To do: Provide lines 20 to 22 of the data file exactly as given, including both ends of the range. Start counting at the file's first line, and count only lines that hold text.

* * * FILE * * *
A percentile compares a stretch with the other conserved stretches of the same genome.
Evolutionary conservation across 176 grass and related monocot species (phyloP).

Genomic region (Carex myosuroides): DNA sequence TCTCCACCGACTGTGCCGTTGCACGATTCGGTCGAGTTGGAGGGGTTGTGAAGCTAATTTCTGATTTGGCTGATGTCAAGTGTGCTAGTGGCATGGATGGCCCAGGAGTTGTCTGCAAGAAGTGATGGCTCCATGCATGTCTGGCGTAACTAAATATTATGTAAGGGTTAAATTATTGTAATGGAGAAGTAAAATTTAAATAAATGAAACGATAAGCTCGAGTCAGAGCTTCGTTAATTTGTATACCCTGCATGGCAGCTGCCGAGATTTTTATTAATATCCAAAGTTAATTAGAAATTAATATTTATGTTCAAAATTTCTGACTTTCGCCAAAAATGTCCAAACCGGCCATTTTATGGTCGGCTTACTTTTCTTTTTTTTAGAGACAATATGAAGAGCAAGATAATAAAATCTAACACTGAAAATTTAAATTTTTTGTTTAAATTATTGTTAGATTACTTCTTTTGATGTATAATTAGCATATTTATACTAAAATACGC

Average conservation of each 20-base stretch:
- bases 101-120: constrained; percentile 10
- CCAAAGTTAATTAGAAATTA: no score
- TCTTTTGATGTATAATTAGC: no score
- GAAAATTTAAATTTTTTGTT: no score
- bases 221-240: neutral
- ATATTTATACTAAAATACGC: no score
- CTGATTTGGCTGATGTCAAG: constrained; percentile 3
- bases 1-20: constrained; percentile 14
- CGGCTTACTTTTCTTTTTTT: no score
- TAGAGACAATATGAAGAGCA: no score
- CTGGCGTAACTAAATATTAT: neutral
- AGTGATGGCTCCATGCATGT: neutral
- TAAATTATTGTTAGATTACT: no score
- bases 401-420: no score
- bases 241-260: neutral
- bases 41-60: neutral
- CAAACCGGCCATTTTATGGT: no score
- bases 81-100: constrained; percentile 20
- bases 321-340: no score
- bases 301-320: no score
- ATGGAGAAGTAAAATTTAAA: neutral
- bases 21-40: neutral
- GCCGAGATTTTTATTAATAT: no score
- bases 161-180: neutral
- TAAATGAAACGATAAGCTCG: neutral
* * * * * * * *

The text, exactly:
- bases 41-60: neutral
- CAAACCGGCCATTTTATGGT: no score
- bases 81-100: constrained; percentile 20